Too many – times Geno had to run out of a collapsing pocket

More on Marshall
Sam’s game preview
Sam’s game recap
Scott’s recap of the fun during the rain delay

WVU UNLV/USF Short Week Safety in Numbers

A recap of the game as told through stats both in and out of the box score

3 – touchdown receptions for Brad Starks against UNLV

4 – receptions for Brad Starks against UNLV

– receptions for Brad Starks in 4 games leading up to UNLV

100 – yards receiving by Brad Starks against UNLV

-15 – yards attributed to Brad Starks in 4 games leading up to UNLV (10 yard illegal block penalty –Coastal Carolina, 5 yard false start penalty – Maryland)

12,6 – number of TD receptions and players who have caught a TD pass this season for WVU (Stedman Bailey and Starks with 3 each, Tavon Austin and Jock Sanders with 2 each, and Will Johnson and J.D. Woods with 1 each.  Noel Devine has caught 16 passes, but none for TDs) With 12 TD passes this season, WVU has already matched last year’s season total.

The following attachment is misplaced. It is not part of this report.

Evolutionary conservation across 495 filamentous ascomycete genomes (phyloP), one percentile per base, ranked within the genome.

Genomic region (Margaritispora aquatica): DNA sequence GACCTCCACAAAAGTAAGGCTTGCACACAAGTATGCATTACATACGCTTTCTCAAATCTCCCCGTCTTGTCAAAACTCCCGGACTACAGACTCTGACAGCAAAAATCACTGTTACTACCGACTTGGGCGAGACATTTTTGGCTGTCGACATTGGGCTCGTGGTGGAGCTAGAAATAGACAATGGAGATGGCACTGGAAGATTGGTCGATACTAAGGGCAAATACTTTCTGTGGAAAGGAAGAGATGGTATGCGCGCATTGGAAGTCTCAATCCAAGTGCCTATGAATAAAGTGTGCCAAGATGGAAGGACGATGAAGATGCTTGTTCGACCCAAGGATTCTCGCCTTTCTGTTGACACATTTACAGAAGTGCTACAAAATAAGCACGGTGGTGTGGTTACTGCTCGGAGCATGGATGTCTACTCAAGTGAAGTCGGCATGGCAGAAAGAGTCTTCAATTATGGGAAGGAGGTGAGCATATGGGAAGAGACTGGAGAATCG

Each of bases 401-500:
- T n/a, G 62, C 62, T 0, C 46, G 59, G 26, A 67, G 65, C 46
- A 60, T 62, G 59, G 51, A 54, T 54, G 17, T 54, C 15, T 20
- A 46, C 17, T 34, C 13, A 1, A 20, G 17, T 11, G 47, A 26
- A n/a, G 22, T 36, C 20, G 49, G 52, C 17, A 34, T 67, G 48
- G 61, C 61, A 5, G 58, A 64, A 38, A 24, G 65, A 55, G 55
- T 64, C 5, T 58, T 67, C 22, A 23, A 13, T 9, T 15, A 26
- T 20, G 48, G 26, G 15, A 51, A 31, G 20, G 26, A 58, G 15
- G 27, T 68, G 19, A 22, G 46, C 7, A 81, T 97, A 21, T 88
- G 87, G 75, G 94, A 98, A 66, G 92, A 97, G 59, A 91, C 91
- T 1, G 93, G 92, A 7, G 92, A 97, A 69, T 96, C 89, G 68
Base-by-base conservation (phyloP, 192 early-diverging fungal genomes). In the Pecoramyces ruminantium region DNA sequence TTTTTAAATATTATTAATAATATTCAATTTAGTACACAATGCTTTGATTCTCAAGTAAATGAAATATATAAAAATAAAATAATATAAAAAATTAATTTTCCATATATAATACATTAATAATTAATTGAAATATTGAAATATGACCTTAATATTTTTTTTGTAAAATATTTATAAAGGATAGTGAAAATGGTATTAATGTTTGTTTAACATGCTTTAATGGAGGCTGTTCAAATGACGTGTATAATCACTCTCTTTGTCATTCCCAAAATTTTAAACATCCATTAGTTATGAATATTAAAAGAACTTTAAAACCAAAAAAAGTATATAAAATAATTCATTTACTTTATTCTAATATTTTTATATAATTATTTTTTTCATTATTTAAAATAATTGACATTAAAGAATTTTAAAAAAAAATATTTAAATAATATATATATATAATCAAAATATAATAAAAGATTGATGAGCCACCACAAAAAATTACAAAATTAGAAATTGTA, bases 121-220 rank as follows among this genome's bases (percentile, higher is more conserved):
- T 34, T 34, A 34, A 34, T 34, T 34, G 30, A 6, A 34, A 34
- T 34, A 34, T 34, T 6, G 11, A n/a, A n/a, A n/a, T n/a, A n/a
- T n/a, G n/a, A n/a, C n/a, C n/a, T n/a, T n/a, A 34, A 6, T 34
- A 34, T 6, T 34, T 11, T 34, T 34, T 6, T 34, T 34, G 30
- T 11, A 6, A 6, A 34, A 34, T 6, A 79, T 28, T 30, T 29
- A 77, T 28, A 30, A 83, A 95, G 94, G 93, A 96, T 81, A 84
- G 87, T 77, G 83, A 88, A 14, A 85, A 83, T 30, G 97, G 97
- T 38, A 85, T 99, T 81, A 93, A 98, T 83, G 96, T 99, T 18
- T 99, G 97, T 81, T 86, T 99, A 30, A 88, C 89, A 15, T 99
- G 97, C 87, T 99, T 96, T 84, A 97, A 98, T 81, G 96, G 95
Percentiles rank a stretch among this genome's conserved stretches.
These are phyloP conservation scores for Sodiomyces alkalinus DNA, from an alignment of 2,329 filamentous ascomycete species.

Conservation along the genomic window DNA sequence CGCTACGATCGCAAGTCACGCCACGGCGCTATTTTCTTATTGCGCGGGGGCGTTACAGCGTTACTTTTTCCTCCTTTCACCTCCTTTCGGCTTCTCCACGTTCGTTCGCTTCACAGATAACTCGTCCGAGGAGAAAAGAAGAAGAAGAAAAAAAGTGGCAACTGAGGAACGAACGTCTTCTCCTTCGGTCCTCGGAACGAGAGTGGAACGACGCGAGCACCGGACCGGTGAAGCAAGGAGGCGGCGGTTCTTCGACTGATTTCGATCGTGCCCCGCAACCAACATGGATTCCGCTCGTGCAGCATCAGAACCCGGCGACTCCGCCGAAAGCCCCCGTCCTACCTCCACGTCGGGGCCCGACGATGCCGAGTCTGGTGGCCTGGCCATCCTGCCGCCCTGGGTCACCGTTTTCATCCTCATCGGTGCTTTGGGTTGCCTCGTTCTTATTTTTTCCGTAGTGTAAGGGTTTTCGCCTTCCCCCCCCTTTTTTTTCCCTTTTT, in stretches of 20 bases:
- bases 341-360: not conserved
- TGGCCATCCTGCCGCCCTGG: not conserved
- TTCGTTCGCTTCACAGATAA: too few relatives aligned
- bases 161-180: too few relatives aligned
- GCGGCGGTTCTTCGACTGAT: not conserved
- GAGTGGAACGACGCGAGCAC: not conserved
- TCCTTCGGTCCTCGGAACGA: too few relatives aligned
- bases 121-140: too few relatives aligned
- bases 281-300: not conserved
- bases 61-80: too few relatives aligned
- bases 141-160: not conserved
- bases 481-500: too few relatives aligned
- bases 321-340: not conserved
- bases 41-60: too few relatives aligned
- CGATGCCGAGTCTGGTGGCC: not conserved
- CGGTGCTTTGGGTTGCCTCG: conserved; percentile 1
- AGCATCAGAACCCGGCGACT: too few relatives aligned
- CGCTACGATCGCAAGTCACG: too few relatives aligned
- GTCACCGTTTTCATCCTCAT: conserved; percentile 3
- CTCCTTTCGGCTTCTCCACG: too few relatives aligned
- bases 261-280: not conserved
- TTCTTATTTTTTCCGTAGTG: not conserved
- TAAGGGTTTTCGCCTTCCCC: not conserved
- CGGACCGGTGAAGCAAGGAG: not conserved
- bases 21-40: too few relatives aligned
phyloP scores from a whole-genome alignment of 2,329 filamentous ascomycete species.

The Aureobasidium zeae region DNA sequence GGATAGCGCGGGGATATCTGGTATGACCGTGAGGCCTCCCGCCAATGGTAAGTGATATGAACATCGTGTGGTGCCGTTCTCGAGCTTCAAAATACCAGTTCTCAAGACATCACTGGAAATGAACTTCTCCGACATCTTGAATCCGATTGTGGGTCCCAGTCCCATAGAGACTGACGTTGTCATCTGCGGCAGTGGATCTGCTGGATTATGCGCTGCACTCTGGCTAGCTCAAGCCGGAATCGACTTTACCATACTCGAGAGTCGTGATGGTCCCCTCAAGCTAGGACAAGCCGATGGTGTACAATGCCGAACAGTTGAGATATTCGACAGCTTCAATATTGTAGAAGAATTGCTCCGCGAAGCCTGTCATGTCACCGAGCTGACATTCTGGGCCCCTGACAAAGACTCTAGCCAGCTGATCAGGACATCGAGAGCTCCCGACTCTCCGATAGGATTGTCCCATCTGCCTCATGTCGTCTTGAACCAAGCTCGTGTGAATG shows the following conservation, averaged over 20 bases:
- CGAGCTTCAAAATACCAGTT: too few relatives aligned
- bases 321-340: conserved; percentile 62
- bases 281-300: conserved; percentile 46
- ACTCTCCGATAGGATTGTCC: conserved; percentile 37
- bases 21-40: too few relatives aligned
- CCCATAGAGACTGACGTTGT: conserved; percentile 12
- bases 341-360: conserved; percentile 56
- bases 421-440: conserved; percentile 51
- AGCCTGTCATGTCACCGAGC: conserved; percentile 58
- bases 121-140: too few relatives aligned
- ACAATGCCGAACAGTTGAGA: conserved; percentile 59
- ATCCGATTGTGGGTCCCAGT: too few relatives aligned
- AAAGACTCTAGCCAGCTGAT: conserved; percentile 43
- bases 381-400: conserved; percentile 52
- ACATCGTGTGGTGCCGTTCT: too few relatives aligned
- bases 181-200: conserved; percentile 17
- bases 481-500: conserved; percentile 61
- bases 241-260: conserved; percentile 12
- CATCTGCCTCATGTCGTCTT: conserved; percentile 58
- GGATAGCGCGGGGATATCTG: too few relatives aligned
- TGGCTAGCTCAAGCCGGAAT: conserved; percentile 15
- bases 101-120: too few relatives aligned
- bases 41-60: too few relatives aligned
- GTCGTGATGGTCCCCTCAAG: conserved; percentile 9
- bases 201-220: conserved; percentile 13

2 – more TDs that WVU has scored with a hurry-up offense.  By my unofficial count, 8or 9 of WVU’s TD drives have come in the hurry up offense (1 against Coastal Carolina, 2 against Marshall, 2 maybe 3 against Maryland, 1 against LSU, and 2 against UNLV)

0 – people who have given me a good reason why we don’t run the hurry up more.  Look, I know there’s a time to milk the clock, but that time is when you’re up by more than two scores in the 4th quarter.  We have a tough defense who I’m sure would much rather play with a lead than get to sit down for an extra couple minutes.

Looking ahead to South Florida tonight

180.4, 63.9 – Passing and rushing yards per game for B.J. Daniels in 2009 (in games in which he was a starter)

136.8, 37.2 – Passing and rushing yards per game for B.J. Daniels so far in 2010

2-3 – WVU’s record against South Florida all-time

7-0 – WVU’s record on Thursday at Mountaineer field (WVU is 5-1 in their last six Thursday games. Wins against Colorado in 2009, Auburn in 2008, Louisville in 2007, at Maryland in 2007, and at Pitt in 2006.  Their only loss was at Colorado in 2008)

Playing UNLV

Before I go any further (Editor’s Note: but you haven’t gone anywhere yet!), I’d like to note DJ Gallo’s fantastic description of Rich Rodriguez’s offensive gameplan at the University of Michigan. A lot of people like to believe that the man is some sort of genius, but he isn’t now and never was. His success at West Virginia University stemmed entirely from having a backfield consisting of White, Slaton, and Schmitt, as well as an experienced and well-coached offensive line capable of springing those guys.